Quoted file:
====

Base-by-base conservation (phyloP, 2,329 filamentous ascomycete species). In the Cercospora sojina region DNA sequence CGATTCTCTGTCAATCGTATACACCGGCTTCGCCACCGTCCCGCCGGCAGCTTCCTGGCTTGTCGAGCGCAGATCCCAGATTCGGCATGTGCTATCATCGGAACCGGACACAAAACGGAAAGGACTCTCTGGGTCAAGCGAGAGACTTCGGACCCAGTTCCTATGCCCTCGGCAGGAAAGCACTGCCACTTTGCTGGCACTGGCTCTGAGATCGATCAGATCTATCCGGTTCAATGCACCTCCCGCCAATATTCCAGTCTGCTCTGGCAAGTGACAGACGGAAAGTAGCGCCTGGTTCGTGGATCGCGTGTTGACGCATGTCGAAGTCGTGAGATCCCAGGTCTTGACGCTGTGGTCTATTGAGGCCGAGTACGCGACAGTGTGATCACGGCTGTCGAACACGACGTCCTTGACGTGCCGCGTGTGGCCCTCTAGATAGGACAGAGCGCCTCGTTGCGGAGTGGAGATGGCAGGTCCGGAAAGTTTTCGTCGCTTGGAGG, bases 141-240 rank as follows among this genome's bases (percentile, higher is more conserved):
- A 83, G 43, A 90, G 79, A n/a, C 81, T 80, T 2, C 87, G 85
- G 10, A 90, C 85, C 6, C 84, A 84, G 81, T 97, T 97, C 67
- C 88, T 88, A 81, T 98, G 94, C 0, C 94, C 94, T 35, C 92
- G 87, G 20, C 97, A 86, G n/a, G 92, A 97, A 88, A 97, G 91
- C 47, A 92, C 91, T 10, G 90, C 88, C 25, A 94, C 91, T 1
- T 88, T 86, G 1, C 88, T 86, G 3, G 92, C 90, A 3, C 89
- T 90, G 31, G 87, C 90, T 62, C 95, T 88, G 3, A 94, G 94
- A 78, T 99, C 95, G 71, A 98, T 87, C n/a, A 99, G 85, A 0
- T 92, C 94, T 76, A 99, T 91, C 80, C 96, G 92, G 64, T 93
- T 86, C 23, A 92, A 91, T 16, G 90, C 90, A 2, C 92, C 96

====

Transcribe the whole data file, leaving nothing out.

Base-by-base conservation (phyloP, 2,329 filamentous ascomycete species). In the Cercospora sojina region DNA sequence CGATTCTCTGTCAATCGTATACACCGGCTTCGCCACCGTCCCGCCGGCAGCTTCCTGGCTTGTCGAGCGCAGATCCCAGATTCGGCATGTGCTATCATCGGAACCGGACACAAAACGGAAAGGACTCTCTGGGTCAAGCGAGAGACTTCGGACCCAGTTCCTATGCCCTCGGCAGGAAAGCACTGCCACTTTGCTGGCACTGGCTCTGAGATCGATCAGATCTATCCGGTTCAATGCACCTCCCGCCAATATTCCAGTCTGCTCTGGCAAGTGACAGACGGAAAGTAGCGCCTGGTTCGTGGATCGCGTGTTGACGCATGTCGAAGTCGTGAGATCCCAGGTCTTGACGCTGTGGTCTATTGAGGCCGAGTACGCGACAGTGTGATCACGGCTGTCGAACACGACGTCCTTGACGTGCCGCGTGTGGCCCTCTAGATAGGACAGAGCGCCTCGTTGCGGAGTGGAGATGGCAGGTCCGGAAAGTTTTCGTCGCTTGGAGG, bases 141-240 rank as follows among this genome's bases (percentile, higher is more conserved):
- A 83, G 43, A 90, G 79, A n/a, C 81, T 80, T 2, C 87, G 85
- G 10, A 90, C 85, C 6, C 84, A 84, G 81, T 97, T 97, C 67
- C 88, T 88, A 81, T 98, G 94, C 0, C 94, C 94, T 35, C 92
- G 87, G 20, C 97, A 86, G n/a, G 92, A 97, A 88, A 97, G 91
- C 47, A 92, C 91, T 10, G 90, C 88, C 25, A 94, C 91, T 1
- T 88, T 86, G 1, C 88, T 86, G 3, G 92, C 90, A 3, C 89
- T 90, G 31, G 87, C 90, T 62, C 95, T 88, G 3, A 94, G 94
- A 78, T 99, C 95, G 71, A 98, T 87, C n/a, A 99, G 85, A 0
- T 92, C 94, T 76, A 99, T 91, C 80, C 96, G 92, G 64, T 93
- T 86, C 23, A 92, A 91, T 16, G 90, C 90, A 2, C 92, C 96